Read this, Not that

Here there be books. book reviews, pictures of books, articles about books and authors, movies based on books, reading, literature, book worms, contemporary fiction and the occasional bout of silliness.

“A room without a book is like a room without a soul.”
— Marcus Tullius Cicero
Recent Tweets @

thatfunnyblog:

JK Rowling’s and Evanna Lynch’s twitter conversation

Link.

(via spikeghost)

quesarrito1995:

jesus didn’t die so you could ship sansa with the hound

(via interquast)

richincolor:

We don’t have any new releases on our calendar this week, so I thought it would be fun to take a look at a few YA books with Middle Eastern or Muslim characters that I found via CBC Diversity’s Goodreads page.

(via wocinsolidarity)

lizthefangirl:

when you re-read a book and realize you skipped over an important sentence the first time you read it

image

(via unshaped)

dogshaming:

Spoilers: Winter is coming

I didn’t want dad to get ahead of me in Game of Thrones, so I ripped up his book. …winter is coming…

bookavid:

inspirational reading quote I’m to lazy to look for

what the fuck this is an insanely beautiful picture

(via booksnbutterbeer)

iprefertoread:

How he lets me read.

(via books-cupcakes)

thegeekyblonde:

"but historical accuracy in shakespeare plays is important" he had a bear on the beach of a landlocked country and you’re telling me a girl can’t play hamlet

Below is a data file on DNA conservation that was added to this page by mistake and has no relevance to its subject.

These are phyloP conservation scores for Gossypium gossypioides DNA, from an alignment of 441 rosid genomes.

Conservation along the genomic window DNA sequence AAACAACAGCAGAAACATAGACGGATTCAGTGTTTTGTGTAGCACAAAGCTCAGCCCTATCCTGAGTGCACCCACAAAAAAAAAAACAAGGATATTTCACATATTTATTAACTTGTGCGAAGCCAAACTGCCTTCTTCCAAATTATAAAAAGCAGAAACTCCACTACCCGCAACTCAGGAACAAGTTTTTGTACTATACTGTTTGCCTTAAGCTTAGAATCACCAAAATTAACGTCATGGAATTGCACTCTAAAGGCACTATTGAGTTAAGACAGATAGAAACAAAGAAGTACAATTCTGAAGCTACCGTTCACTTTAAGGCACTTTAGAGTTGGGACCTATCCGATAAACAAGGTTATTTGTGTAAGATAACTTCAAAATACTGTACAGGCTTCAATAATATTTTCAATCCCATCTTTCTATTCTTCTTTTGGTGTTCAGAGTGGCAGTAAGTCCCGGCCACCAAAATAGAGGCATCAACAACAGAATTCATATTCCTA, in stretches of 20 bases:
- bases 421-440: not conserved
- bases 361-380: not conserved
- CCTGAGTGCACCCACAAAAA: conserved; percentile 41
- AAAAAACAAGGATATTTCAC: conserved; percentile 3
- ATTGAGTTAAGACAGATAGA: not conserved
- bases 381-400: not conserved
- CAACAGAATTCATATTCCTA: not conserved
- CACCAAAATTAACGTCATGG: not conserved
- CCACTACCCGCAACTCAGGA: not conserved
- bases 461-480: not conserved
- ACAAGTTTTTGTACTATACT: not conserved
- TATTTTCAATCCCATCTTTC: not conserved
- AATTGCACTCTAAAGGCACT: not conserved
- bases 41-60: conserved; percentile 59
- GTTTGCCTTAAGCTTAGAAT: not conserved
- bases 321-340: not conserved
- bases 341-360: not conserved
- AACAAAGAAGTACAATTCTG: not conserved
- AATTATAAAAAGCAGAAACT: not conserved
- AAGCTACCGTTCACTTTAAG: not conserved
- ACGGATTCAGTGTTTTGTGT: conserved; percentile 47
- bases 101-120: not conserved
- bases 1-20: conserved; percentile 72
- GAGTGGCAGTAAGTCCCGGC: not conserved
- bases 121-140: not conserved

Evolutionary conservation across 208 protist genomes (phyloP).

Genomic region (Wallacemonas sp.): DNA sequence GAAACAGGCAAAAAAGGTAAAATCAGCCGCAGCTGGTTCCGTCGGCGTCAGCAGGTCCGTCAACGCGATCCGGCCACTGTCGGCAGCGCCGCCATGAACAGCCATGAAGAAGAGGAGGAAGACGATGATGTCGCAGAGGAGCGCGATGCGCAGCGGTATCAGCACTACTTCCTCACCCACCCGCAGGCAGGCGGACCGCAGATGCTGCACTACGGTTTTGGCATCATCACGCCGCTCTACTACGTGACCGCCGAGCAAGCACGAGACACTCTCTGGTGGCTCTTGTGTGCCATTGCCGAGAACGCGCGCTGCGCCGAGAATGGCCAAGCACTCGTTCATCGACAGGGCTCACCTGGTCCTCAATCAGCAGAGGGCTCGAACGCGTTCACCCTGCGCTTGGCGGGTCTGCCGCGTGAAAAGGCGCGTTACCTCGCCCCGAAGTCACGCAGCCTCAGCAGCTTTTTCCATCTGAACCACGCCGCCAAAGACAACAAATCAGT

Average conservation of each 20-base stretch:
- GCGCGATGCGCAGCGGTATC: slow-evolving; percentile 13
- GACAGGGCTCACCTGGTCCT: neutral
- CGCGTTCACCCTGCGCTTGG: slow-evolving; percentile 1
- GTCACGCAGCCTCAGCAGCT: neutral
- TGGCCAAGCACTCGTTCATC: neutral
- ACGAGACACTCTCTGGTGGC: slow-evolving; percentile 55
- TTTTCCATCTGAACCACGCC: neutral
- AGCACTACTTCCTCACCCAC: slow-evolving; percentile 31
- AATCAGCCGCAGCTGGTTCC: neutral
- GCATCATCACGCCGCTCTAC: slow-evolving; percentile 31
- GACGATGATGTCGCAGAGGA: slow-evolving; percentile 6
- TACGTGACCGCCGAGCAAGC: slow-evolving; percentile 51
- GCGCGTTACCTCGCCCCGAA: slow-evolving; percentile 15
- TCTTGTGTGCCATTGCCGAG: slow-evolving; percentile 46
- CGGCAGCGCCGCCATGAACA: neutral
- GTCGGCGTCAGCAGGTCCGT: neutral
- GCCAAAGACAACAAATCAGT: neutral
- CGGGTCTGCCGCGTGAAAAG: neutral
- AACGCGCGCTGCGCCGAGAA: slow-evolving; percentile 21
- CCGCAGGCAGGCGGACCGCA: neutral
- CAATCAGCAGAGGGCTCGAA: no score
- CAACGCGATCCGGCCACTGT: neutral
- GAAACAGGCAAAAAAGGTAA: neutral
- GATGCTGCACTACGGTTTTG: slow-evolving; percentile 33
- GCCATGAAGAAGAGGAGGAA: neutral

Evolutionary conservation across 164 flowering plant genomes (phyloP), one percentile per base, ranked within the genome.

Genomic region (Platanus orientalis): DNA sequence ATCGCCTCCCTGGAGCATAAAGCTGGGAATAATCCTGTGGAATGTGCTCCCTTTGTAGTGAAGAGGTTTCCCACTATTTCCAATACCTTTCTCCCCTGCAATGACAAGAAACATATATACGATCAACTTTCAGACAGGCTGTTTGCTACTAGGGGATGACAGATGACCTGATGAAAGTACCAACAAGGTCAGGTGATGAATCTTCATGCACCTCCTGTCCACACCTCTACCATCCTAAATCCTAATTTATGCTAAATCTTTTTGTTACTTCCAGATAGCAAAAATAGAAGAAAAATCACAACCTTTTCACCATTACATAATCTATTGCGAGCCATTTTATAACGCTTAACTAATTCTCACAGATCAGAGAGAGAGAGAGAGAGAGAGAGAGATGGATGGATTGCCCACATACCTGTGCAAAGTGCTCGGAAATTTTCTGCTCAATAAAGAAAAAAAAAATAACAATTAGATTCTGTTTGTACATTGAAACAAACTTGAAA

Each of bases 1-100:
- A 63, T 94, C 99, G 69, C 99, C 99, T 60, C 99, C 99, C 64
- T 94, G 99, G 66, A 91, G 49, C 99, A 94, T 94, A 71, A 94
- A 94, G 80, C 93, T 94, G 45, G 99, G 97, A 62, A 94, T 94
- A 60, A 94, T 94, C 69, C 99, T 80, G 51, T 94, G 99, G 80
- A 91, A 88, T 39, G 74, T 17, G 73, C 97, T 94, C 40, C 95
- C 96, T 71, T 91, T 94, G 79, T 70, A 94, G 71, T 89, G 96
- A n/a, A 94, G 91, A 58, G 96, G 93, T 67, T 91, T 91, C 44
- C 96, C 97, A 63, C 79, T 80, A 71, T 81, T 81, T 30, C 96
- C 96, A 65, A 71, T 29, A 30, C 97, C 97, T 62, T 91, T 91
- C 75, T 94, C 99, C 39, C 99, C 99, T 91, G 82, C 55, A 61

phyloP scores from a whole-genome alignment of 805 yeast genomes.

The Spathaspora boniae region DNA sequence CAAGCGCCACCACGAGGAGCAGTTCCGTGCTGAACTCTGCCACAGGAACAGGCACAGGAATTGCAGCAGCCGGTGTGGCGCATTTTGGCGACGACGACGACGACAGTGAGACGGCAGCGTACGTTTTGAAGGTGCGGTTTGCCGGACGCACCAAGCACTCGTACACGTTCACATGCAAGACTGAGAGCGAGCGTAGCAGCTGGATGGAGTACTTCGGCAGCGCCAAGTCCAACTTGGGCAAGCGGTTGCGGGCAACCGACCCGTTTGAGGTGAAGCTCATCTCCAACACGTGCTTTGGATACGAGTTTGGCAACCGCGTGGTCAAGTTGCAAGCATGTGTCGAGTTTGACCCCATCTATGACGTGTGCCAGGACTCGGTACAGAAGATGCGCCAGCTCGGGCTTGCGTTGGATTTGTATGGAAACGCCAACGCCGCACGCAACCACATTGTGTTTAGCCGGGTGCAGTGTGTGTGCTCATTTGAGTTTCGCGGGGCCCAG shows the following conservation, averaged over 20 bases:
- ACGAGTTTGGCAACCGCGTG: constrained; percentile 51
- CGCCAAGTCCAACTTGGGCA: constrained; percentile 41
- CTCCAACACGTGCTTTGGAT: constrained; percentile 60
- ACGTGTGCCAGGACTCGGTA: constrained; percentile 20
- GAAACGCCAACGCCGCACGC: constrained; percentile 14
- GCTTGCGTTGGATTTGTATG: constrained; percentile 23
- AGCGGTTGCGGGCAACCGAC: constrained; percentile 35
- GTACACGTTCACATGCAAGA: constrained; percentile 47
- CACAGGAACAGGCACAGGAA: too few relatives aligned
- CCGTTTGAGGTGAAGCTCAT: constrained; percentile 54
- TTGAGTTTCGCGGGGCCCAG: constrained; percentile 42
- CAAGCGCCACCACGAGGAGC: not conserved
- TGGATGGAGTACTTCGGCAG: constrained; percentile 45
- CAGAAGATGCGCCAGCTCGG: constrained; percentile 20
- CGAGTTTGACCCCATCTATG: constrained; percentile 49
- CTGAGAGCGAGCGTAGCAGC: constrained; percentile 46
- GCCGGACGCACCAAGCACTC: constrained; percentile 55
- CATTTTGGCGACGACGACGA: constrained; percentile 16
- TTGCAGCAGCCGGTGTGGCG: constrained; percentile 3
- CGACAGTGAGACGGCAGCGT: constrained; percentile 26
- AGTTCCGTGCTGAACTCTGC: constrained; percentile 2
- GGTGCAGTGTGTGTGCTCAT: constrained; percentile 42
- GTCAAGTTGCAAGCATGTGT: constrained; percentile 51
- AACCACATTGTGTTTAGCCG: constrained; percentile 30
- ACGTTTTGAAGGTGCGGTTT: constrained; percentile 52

(via wryan)

starkinglyhandsome:

gallowstyphoon:

idiaz:

New cover for Fahrenheit 451 by Ray Bradbury. “The spine is screen-printed with a matchbook striking paper surface, so the book itself can be burned.”

WHO THE FUCK WOULD BURN A BOOK

have u read fahrenheit 451

(via queerhawkeye)

maurypovichofficial:

destroy the idea that sucking dick is something nasty and to be ashamed of i will suck dick all day long and still love and respect myself in the most superior way 

neil-gaiman:

brennanbookblog:

The Ocean at the End of the Lane by Neil Gaiman 
I saw Neil Gaiman a couple months ago at Carnegie Hall. We weren’t hanging out or anything.  He was reading his new book in front of a scrolling powerpoint of macabre sketches, accompanied by a four-piece string quartet.

From Australia.

Obviously.

That’s where I got my autographed copy of The Ocean at the End of the Lane, which I promptly added to an already-teetering pile next to my bookshelf.